December 24th, 2015. I will never forget that day. I'd gotten a late start heading to my grandmother's for our family's Christmas celebration. I was running through my mental list trying to make sure we hadn't forgotten any gifts (we had by the way) when I had to urgently get my husband, Jason, to pull the car over because I was going to be sick. As I climbed back into the car we just looked at one another. We'd only recently begun to try and start a family, it felt like it was too soon for that to be the cause of my sickness. We went on with our morning as though nothing had happened but we were so anxious. I ran to take a pregnancy test as soon as we returned home. I ran into the living room squealing as I showed him the faint pink line that appeared on the test. I couldn't believe how lucky we were. Keeping the secret until we were ready to tell was torture. We told our parents quickly and a few weeks later we told our siblings. By Valentine's Day we were shouting from the rooftops. We chose a nursery theme, picked names for both a boy and a girl and waited in anticipation until we could find out the gender of our little sweetheart.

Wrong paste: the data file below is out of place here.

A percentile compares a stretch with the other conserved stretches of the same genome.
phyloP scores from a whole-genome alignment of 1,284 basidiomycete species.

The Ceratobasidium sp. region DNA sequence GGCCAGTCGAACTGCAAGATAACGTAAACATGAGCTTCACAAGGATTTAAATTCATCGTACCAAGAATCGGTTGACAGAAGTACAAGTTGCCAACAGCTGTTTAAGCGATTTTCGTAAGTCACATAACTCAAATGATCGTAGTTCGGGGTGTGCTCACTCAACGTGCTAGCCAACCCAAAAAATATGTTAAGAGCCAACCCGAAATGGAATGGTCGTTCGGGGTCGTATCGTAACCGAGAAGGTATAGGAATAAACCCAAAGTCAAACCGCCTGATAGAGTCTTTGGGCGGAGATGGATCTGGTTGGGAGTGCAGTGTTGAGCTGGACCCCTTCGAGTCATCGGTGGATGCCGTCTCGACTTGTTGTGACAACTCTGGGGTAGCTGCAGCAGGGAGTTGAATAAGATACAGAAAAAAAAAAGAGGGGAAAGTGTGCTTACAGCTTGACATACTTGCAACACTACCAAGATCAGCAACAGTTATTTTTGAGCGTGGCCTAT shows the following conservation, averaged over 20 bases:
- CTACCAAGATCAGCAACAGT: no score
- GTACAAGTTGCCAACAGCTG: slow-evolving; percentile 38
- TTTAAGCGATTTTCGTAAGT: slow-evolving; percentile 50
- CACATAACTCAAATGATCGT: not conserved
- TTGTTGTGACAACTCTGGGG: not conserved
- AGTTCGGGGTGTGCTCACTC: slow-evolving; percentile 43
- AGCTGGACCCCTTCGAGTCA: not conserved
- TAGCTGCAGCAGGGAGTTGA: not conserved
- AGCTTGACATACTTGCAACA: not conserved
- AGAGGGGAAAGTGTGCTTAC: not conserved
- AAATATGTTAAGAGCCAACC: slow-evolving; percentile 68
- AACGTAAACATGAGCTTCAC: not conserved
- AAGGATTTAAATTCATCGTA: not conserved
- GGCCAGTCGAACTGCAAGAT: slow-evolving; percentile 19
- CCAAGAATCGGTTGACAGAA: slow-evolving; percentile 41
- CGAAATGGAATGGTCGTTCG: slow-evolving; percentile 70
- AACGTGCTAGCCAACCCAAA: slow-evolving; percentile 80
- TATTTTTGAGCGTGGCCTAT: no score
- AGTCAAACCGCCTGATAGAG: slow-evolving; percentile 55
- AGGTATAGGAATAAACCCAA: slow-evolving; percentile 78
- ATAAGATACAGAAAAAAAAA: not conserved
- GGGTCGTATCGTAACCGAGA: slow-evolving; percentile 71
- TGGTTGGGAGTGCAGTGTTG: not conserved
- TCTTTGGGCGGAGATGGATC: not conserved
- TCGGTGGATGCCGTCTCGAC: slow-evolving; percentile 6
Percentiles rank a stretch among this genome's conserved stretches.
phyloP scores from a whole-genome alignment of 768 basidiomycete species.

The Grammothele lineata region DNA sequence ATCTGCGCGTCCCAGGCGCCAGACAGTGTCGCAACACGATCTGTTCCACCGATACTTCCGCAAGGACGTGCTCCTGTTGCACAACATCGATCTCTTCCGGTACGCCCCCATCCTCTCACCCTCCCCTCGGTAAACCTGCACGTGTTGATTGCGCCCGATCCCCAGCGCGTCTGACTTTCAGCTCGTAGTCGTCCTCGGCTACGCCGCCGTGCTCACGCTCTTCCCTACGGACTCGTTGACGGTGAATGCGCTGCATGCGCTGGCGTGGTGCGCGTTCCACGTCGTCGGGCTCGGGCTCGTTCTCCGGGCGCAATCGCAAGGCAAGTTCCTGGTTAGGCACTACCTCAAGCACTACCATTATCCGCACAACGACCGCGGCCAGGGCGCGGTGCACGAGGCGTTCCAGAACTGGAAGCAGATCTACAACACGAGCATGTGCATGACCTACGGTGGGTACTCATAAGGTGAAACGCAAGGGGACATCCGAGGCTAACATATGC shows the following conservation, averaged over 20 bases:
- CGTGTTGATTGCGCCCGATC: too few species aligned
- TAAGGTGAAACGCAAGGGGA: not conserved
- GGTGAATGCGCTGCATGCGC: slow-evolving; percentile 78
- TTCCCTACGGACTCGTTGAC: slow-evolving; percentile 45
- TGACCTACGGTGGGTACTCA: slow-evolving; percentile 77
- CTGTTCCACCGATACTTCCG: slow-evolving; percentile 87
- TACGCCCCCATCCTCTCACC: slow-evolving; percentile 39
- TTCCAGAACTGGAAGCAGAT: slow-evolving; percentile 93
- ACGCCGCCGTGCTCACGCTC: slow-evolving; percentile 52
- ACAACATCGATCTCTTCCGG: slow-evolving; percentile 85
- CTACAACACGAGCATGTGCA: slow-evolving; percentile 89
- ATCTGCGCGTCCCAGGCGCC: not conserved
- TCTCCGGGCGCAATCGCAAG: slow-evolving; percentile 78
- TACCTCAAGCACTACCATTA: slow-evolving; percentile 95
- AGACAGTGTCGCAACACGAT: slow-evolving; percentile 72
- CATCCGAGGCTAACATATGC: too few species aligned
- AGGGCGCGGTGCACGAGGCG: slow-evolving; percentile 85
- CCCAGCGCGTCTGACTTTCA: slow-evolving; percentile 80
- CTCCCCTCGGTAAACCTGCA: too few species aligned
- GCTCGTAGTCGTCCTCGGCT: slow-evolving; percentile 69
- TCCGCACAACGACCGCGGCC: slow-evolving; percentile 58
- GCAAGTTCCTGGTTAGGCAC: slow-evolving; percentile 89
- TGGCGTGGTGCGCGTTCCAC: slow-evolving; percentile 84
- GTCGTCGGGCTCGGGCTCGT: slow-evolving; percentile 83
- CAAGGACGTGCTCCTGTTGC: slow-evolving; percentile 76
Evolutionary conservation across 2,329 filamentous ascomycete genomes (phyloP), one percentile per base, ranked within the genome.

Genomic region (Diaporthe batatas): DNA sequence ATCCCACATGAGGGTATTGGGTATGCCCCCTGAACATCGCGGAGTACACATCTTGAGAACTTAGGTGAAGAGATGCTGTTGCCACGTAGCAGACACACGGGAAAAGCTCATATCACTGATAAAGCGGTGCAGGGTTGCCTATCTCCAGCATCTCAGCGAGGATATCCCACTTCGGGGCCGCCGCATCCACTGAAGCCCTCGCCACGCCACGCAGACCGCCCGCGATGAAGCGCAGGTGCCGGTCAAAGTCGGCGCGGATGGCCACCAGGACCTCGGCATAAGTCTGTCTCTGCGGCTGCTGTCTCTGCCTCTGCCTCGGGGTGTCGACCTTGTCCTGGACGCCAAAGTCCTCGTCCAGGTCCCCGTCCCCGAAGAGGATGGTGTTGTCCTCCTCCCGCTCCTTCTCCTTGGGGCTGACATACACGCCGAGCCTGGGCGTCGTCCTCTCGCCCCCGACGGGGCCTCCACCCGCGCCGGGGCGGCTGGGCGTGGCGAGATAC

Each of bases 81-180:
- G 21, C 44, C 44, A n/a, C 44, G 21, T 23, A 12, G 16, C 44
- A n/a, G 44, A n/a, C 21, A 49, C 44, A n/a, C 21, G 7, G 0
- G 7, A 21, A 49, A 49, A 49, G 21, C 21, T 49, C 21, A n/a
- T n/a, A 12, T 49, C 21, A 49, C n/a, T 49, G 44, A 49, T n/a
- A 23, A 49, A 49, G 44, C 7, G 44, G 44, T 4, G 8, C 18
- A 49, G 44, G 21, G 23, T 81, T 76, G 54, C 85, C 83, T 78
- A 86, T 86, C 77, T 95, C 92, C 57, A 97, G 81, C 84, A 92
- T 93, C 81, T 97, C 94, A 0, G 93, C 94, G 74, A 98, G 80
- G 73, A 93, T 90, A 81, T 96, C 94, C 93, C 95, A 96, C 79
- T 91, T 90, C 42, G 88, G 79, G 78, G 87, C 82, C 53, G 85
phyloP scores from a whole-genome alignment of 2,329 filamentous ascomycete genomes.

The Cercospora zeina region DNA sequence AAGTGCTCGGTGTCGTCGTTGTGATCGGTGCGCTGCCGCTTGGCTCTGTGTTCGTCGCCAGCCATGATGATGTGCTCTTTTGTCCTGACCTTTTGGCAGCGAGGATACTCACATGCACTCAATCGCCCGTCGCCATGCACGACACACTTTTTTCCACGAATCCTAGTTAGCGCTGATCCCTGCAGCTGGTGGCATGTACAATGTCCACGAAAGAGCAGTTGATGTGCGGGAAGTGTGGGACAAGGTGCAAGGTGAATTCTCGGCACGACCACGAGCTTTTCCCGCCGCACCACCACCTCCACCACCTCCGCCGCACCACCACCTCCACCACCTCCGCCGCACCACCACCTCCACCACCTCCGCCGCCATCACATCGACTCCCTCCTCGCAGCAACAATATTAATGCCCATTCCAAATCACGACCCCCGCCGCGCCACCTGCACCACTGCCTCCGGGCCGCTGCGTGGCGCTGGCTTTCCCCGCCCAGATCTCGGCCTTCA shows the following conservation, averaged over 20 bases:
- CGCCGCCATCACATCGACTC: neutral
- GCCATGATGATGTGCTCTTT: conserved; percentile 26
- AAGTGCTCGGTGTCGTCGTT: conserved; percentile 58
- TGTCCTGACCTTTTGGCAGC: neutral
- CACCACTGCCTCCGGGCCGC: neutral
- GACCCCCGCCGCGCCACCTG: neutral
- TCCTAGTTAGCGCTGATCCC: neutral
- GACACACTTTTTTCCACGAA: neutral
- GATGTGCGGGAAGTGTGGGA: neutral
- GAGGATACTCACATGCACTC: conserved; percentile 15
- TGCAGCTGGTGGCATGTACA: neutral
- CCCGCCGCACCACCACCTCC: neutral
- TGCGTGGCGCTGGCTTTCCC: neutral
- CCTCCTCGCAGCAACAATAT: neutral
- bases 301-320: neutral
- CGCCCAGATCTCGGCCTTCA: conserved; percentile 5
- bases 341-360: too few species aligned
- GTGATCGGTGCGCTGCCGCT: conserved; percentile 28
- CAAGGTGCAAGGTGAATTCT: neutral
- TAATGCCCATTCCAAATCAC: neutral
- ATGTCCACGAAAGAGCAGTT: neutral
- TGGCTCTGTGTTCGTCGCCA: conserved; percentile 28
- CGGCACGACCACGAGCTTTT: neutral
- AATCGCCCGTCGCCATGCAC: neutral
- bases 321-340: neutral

March 24th, another day I can't forget, started in a rush the way most of our days did. It was the morning of our gender scan. We had planned a family cookout for the following Saturday to reveal the gender of the baby. We were going to wait and find out with our family so we'd gotten two plastic eggs and covered them in glitter. One had a paper announcing a boy, the other a girl. We took our little eggs marked with stickers into the ultrasound and asked the tech to throw away the one we didn't need and remove the sticker from the one we did. We watched as our baby squirmed and kicked around on the ultrasound screen with so much happiness and excitement. When she was done she hurried us to the waiting room so we could finish up our appointment with the doctor. I grew impatient in the secondary waiting room wondering why it was taking so long for us to see the doctor. Once we were in an exam room a doctor I'd never previously met came in and introduced himself before gently telling us that they saw something on our ultrasound that caused concern. He went on to explain that it appeared the baby had a neural tube defect called an encephalocele, but that they were sending us to a specialist for a second ultrasound to confirm. He was kind, but wanted to prepare us for the likely reality that this baby was not going to make it. He placed a hand on my knee as he told us we may need to consider "starting over". A few tearful hours later we were sitting in another doctor's office looking at our baby on the ultrasound screen as a wonderfully kind technician, Rhonda, cried with us and confirmed the worst. Knowing this changed everything. We told her we wanted to know the gender and she showed us that he was a little boy and not the least bit shy about it. The doctor came in and both he and Rhonda sat with us while we cried and asked question after question. We wanted to know every option and every possible outcome for our baby. We decided to do genetic testing in large part because it was the only thing we could do that day to try and help our son. We were relieved to later find out that there were no genetic abnormalities, of course this only raised more 'whys'. There didn't seem to be any 'reason' this happened to our baby. The doctor said without the presence of any genetic abnormalities the chances were like being struck by lightning. After very briefly considering the alternative, we chose to continue to carry James Paul and prayed for a miracle.